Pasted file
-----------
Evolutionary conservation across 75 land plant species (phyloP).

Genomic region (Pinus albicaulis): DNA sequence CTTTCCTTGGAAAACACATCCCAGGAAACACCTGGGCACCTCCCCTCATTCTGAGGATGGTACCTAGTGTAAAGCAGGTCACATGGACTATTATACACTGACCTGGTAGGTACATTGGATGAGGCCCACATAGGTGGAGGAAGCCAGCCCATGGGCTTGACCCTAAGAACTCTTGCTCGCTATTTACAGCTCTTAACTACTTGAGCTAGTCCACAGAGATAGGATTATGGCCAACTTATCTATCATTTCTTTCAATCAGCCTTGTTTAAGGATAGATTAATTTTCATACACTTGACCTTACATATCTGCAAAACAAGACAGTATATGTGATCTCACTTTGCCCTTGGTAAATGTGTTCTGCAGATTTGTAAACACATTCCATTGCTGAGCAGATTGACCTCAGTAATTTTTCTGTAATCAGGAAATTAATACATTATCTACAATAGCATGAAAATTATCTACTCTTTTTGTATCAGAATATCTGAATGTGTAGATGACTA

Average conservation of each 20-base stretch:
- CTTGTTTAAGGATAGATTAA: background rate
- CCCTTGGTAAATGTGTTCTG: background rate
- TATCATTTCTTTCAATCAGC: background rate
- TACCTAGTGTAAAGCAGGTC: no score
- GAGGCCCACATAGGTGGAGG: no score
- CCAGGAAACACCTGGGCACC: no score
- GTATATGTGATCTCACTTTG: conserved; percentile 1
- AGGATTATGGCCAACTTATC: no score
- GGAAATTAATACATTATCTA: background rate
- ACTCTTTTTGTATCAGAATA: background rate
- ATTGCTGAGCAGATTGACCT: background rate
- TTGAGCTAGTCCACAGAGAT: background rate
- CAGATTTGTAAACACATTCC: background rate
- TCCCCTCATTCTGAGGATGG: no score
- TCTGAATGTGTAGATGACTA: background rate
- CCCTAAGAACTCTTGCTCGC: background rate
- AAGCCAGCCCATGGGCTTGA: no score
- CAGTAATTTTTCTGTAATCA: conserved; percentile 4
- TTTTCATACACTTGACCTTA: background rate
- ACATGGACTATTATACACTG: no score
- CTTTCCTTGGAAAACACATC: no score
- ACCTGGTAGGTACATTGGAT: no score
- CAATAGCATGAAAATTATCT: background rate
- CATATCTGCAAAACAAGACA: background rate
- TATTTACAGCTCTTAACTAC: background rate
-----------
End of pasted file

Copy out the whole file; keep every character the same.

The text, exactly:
Evolutionary conservation across 75 land plant species (phyloP).

Genomic region (Pinus albicaulis): DNA sequence CTTTCCTTGGAAAACACATCCCAGGAAACACCTGGGCACCTCCCCTCATTCTGAGGATGGTACCTAGTGTAAAGCAGGTCACATGGACTATTATACACTGACCTGGTAGGTACATTGGATGAGGCCCACATAGGTGGAGGAAGCCAGCCCATGGGCTTGACCCTAAGAACTCTTGCTCGCTATTTACAGCTCTTAACTACTTGAGCTAGTCCACAGAGATAGGATTATGGCCAACTTATCTATCATTTCTTTCAATCAGCCTTGTTTAAGGATAGATTAATTTTCATACACTTGACCTTACATATCTGCAAAACAAGACAGTATATGTGATCTCACTTTGCCCTTGGTAAATGTGTTCTGCAGATTTGTAAACACATTCCATTGCTGAGCAGATTGACCTCAGTAATTTTTCTGTAATCAGGAAATTAATACATTATCTACAATAGCATGAAAATTATCTACTCTTTTTGTATCAGAATATCTGAATGTGTAGATGACTA

Average conservation of each 20-base stretch:
- CTTGTTTAAGGATAGATTAA: background rate
- CCCTTGGTAAATGTGTTCTG: background rate
- TATCATTTCTTTCAATCAGC: background rate
- TACCTAGTGTAAAGCAGGTC: no score
- GAGGCCCACATAGGTGGAGG: no score
- CCAGGAAACACCTGGGCACC: no score
- GTATATGTGATCTCACTTTG: conserved; percentile 1
- AGGATTATGGCCAACTTATC: no score
- GGAAATTAATACATTATCTA: background rate
- ACTCTTTTTGTATCAGAATA: background rate
- ATTGCTGAGCAGATTGACCT: background rate
- TTGAGCTAGTCCACAGAGAT: background rate
- CAGATTTGTAAACACATTCC: background rate
- TCCCCTCATTCTGAGGATGG: no score
- TCTGAATGTGTAGATGACTA: background rate
- CCCTAAGAACTCTTGCTCGC: background rate
- AAGCCAGCCCATGGGCTTGA: no score
- CAGTAATTTTTCTGTAATCA: conserved; percentile 4
- TTTTCATACACTTGACCTTA: background rate
- ACATGGACTATTATACACTG: no score
- CTTTCCTTGGAAAACACATC: no score
- ACCTGGTAGGTACATTGGAT: no score
- CAATAGCATGAAAATTATCT: background rate
- CATATCTGCAAAACAAGACA: background rate
- TATTTACAGCTCTTAACTAC: background rate